So, what surprised us? Participants were asked to complete the sentence, “When I return to the office, the ideal workplace would provide …” by ranking options of space types for individual work, collaborative work, and social connections. After reading the headlines about forecast reductions in office space due to the adoption of hybrid work, and survey results demonstrating employees’ expectations to work outside the office, we were surprised that places for individual work were the number one choice of 75% of respondents and collaboration spaces were only 11%. “A desk of my own” was the number one pick for 33%, indicating that many don’t embrace hoteling or desk sharing with their increased flexibility. Social spaces led the second-choice options, followed by collaboration spaces.
It’s interesting to consider why individuals would hold so tightly to a desk. It could be a lack of vision for how a future office may function. Perhaps they haven’t considered how the “need” might be met in alternative ways. But maybe it’s not about functional necessity but more about a subconscious longing for a sense of connection to place, or ability to claim individual territory within a larger context.
In short: Employees want to maintain “me” space in the future office.
Research and intuition tell us that employees will return to the office for the social experience, to collaborate and exchange ideas. They want informal spaces as settings for this face-to-face collaboration and connection. So, yes, we should consider their desire for social and collaboration spaces in the return to work.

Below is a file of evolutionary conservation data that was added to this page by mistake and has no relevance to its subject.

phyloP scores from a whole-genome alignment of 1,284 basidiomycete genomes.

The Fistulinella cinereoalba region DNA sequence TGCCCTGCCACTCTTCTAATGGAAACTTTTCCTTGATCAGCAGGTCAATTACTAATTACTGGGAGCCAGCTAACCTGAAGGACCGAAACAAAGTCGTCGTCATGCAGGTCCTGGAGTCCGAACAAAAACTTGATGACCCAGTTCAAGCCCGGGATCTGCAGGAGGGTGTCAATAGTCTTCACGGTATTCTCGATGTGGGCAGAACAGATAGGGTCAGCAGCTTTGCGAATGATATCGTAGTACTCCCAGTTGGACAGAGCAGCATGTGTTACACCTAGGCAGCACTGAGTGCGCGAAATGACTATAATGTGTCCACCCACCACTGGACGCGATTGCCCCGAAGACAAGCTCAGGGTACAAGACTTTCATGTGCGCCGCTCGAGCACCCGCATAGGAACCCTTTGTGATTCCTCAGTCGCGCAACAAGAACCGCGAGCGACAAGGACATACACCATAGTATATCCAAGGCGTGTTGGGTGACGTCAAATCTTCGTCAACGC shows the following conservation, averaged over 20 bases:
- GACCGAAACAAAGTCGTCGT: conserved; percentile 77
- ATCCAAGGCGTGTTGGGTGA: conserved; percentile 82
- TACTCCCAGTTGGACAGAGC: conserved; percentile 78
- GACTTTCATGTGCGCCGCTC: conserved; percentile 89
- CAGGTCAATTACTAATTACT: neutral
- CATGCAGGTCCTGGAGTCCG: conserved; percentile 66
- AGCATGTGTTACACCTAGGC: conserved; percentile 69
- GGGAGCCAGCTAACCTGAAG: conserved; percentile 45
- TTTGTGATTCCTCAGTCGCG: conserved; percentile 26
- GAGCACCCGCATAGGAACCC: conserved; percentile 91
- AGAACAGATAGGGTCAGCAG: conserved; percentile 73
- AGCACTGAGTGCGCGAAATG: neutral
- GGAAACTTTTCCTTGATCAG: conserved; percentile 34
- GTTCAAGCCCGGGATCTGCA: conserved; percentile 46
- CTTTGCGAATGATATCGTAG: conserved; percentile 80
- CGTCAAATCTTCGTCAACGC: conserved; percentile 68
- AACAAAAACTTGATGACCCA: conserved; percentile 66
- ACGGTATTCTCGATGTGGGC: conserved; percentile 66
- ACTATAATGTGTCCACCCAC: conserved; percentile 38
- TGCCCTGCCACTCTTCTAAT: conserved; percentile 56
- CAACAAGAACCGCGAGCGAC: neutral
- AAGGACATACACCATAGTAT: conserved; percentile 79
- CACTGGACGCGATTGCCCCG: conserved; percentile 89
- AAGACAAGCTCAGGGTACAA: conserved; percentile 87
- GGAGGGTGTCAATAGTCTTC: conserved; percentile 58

But we need to remember that for some, the office is still a place for solo work. And many employees continue to expect a dedicated desk when they arrive. Organizations may look to solutions such as a user-friendly reservation system for desk and office assignments along with scheduled hygiene/cleaning protocols.
In short: Successful workplace transformation will require robust change management efforts.
Does this challenge the idea that the future office will be half the size and serve as a collaborative hub with flexible work-anywhere spaces? To a degree it modifies that idea. It reminds us that people have complex and varying needs in the workplace.
We also saw that workplace needs varied significantly by industry. So, we know that to create positive change, we must design the workplace with an understanding of the unique needs of a given organization rather than an overlay of trends and assumptions.
Culture, technology, and workflows will all affect the level of mobility of an organization and the degree to which it can adopt a hybrid work model. Our four hypothetical future workplaces ranged from assigned desks for all to a mix of assigned and shared seating and finally a model with no assigned desks and a variety of “touchdown” areas. In that scheme, teams reserve areas of desking and meeting spaces as needed assuming that most work can be done elsewhere. The global results of the quiz were equally split between the four typologies.
However, when we have used the quiz with specific clients, we have seen results skew heavily to one or maybe two options. This allows leadership to compare where they are to where they want to be and define a path to get there.
Adapting to a return to the office may have challenges. But it is an historic opportunity—to refocus and evolve the role and function of the workplace and create a strategy to support the unique needs and goals of our clients.